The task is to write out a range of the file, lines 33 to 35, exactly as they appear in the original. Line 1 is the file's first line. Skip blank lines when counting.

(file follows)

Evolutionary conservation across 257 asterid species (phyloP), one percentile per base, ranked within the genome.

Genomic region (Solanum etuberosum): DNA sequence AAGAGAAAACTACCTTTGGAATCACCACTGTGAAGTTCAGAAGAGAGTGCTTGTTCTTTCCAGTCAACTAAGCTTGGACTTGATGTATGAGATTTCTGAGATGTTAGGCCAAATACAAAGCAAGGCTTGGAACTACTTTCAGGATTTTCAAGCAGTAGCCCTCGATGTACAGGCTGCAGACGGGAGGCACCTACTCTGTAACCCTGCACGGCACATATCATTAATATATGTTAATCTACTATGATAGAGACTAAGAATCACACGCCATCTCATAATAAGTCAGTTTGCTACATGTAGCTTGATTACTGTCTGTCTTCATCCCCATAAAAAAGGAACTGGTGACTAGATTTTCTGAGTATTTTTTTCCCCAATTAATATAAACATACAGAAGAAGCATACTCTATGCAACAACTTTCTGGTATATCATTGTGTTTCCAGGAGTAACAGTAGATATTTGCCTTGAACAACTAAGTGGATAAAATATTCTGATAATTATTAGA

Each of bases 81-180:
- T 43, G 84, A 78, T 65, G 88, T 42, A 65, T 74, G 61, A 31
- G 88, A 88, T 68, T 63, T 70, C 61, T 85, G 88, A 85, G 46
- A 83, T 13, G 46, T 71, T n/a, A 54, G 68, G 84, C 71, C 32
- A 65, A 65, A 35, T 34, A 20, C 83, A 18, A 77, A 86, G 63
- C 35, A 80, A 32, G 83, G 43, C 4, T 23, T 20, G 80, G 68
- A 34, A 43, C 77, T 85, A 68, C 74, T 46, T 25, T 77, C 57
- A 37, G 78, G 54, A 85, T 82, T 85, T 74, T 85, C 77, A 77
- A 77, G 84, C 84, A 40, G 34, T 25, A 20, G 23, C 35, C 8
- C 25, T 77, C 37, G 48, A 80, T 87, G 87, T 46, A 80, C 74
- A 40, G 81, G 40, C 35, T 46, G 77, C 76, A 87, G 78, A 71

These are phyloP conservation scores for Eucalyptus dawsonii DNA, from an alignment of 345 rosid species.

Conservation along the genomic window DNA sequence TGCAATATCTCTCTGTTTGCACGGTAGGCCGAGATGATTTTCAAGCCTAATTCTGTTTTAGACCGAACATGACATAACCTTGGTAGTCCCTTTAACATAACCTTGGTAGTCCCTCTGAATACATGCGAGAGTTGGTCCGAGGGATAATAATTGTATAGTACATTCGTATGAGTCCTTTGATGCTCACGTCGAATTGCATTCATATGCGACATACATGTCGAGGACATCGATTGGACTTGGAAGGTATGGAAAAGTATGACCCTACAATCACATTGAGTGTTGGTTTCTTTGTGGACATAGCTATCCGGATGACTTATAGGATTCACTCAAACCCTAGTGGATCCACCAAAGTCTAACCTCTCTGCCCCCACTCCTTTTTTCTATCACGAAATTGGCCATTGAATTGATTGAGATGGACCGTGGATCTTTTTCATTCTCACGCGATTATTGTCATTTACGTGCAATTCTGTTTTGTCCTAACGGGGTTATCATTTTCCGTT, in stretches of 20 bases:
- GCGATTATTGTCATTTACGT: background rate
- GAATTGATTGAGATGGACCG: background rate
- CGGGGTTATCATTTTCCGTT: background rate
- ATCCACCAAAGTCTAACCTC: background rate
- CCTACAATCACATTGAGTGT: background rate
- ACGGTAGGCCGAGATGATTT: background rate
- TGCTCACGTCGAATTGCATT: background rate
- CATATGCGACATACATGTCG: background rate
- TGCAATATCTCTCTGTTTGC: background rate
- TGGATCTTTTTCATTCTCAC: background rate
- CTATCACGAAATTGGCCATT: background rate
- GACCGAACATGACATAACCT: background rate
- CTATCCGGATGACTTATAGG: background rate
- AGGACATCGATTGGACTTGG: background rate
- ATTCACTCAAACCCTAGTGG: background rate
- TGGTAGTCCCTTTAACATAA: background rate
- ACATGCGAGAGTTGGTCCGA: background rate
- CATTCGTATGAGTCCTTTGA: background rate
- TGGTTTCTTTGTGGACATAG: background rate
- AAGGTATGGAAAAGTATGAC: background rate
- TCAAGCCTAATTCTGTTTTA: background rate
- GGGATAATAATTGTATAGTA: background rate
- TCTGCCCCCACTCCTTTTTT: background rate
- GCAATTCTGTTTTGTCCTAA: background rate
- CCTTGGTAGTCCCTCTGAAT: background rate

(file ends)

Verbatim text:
- CATTCGTATGAGTCCTTTGA: background rate
- TGGTTTCTTTGTGGACATAG: background rate
- AAGGTATGGAAAAGTATGAC: background rate